Metabolic adaptations to over- or underfeeding were shown to be limited to an underfeeding-induced reduction of BMR below predicted values. Digestion efficiency and DEE are mainly a function of diet composition and are not affected by changes in intake level at the same diet. So far, there is little evidence for a change in PAL when subjects are overfed or underfed.

The limited metabolic adaptations to underfeeding have an important implication. It may be one of the explanations for the increasing incidence of obesity in our current society with an ample food supply. Overfeeding 1 days and subsequently underfeeding with an equivalent amount over the same time interval results in a positive energy balance. Overfeeding requires more underfeeding to re-establish energy balance. There is additional evidence for a prolongation of the underfeeding-induced reduction of BMR during re-feeding.32 The implication is that dieting increases the risk of the yo-yo effect, resulting in becoming fatter.

Over- or underfeeding has larger effects when getting to extremes. Massive overfeeding or chronic underfeeding does seem to affect physical activity as well. Doubling intake for 9 weeks did not change doubly labelled water-assessed TEE, while accelerometer-assessed body movement showed a decrease.1 Activity-induced energy expenditure decreased, whereas the cost of DEE and the cost of storage of excess nutrients increased. Chronic underfeeding, as in subjects with anorexia nervosa reaching a body mass index far below 18.5 kg/m2, reduces AEE through reduced physical work capacity.33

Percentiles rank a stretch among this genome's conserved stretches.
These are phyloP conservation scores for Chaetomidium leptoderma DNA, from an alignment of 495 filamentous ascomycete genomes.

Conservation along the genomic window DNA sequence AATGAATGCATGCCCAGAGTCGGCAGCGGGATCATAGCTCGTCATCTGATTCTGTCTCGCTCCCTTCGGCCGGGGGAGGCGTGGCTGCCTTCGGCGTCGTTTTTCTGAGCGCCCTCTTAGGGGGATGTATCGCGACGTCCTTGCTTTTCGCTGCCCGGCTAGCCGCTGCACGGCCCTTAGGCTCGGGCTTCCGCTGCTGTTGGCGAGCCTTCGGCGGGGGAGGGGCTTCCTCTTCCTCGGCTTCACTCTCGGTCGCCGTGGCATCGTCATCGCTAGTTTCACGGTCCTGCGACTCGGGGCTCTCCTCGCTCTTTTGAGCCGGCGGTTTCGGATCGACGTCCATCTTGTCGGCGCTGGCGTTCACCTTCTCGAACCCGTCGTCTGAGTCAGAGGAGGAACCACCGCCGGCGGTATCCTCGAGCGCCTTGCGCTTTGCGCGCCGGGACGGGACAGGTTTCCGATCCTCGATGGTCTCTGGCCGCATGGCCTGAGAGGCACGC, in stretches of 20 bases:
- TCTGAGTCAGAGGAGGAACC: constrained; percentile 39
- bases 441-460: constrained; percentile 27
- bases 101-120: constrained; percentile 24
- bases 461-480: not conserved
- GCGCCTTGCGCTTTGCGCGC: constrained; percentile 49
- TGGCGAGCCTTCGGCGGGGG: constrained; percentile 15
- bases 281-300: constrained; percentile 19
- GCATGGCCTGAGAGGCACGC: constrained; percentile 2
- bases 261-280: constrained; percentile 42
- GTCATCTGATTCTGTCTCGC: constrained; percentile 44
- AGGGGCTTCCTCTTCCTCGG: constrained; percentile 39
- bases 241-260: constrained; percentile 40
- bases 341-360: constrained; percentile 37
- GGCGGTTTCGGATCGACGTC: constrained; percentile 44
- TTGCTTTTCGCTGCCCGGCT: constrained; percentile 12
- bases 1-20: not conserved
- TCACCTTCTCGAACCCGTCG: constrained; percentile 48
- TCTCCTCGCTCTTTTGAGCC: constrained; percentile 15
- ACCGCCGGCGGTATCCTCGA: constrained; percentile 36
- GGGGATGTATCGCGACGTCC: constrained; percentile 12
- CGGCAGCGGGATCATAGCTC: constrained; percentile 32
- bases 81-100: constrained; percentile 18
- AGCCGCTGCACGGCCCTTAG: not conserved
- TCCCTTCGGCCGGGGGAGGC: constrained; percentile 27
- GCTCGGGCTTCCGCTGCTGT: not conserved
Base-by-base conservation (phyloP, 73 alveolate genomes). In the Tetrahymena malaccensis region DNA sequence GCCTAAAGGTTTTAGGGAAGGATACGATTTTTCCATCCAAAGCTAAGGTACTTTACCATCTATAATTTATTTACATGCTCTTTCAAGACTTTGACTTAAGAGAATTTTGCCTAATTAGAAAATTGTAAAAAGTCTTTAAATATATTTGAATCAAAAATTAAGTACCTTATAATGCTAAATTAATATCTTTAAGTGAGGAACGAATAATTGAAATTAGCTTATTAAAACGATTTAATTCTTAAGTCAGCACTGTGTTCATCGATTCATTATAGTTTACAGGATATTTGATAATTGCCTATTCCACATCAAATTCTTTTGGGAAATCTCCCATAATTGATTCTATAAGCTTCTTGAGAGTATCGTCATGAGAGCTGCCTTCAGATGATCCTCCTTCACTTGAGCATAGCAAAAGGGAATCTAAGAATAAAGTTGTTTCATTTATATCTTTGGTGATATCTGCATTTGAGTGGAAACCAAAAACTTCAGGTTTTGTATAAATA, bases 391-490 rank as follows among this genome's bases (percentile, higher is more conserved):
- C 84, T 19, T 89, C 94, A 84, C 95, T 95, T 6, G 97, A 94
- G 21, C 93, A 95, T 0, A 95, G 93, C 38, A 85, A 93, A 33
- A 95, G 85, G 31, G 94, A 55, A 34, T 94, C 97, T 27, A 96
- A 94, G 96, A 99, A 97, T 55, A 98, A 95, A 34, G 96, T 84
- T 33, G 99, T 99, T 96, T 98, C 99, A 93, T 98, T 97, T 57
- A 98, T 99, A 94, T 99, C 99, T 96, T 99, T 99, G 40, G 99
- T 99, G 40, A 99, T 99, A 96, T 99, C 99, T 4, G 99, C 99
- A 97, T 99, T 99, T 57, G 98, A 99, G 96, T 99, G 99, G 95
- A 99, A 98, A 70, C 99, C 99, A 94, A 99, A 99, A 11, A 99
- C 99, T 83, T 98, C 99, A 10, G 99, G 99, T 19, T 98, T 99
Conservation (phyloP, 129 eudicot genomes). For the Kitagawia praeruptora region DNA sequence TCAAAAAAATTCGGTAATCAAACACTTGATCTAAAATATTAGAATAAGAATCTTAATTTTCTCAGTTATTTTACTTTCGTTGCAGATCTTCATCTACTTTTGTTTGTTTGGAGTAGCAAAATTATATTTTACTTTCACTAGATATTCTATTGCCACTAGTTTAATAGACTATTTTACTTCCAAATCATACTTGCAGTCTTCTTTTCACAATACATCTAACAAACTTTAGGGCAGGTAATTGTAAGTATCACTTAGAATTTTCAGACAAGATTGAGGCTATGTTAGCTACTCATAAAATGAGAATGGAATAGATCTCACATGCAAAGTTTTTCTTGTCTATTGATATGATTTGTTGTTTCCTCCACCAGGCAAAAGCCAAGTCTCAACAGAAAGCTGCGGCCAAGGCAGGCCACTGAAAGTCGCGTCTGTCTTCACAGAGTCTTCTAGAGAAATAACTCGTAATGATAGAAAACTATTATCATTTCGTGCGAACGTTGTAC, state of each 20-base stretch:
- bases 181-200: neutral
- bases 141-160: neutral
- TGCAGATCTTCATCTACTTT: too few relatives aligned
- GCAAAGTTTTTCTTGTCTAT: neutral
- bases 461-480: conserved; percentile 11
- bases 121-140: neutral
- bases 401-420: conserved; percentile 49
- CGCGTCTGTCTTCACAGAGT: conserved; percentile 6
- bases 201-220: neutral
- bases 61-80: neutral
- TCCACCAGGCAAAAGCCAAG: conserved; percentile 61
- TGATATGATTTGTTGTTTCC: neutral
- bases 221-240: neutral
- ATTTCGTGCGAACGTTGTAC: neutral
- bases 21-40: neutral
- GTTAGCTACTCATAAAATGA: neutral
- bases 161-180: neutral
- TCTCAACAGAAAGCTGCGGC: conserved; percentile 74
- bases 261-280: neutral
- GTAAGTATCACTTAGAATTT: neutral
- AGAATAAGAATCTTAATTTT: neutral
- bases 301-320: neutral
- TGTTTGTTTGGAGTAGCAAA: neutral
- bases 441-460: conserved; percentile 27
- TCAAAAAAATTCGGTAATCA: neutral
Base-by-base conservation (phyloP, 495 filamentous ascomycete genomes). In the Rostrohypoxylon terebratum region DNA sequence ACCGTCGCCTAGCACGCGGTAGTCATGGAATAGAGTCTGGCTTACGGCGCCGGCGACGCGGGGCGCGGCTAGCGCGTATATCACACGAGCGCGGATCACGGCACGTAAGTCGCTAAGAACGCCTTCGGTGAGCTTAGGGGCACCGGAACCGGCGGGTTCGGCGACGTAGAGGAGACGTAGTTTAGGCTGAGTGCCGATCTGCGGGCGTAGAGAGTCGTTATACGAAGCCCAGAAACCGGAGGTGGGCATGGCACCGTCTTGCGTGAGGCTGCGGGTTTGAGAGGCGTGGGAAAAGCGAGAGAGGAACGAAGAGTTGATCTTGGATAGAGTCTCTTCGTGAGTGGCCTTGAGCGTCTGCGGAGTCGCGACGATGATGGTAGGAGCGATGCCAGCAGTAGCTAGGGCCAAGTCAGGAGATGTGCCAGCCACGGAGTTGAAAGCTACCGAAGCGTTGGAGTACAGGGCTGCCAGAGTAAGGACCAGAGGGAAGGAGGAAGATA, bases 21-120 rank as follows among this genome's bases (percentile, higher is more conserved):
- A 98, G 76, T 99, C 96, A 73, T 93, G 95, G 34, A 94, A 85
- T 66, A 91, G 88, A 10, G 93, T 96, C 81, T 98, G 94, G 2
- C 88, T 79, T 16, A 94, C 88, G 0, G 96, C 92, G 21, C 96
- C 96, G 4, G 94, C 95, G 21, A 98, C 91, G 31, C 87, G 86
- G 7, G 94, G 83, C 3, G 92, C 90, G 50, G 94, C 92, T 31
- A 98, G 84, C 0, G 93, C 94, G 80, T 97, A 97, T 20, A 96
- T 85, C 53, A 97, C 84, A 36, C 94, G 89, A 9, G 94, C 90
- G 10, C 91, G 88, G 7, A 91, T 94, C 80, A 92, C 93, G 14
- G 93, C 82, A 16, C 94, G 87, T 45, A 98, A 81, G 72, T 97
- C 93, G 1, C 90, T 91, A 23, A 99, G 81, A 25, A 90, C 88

Taken together, over- and underfeeding do not affect digestion efficiency. Changes in energy expenditure are largely explained by proportional changes in DEE, in AEE and in maintenance expenditure as a function of changes in body weight and body composition. Additionally, underfeeding causes a metabolic adaptation generally referred to as adaptive thermogenesis, reflected in a reduction of maintenance expenditure below predicted values.

In conclusion, adaptive thermogenesis takes place due to underfeeding but not with overfeeding.


  1. 1.

    , , , , , et al. Massive overfeeding and energy balance in man: the Guru Walla model. Am J Clin Nutr 1992; 56: 483–490.

  2. 2.

    . Limits to sustainable metabolic rate. J Exp Biol 2001; 204: 3183–3187.

  3. 3.

    , , , , , et al. Human energy metabolism below, near and above energy equilibrium. Br J Nutr 1984; 52: 429–444.

  4. 4.

    , . Adaptation to overeating in lean and overweight men and women. Hum Nutr Clin Nutr 1983; 37C: 117–131.

  5. 5.

    , . The intestinal microbiota and obesity. J Clin Gastroenterol 2012; 46: 16–24.

  6. 6.

    , , , . Effects of gut microbes on nutrient absorption and energy regulation. Nutr Clin Pract 2012; 27: 201–214.

  7. 7.

    . Thermic effect of food and sympathetic nervous system activity in humans. Reprod Nutr Rev 1996; 36: 391–397.

  8. 8.

    . Diet induced energy expenditure. Nutr Metab 2004; 1: 5.

  9. 9.

    , , , , . A mathematical model of weight change with adaptation. Math Biosci Eng 2009; 6: 873–887.

  10. 10.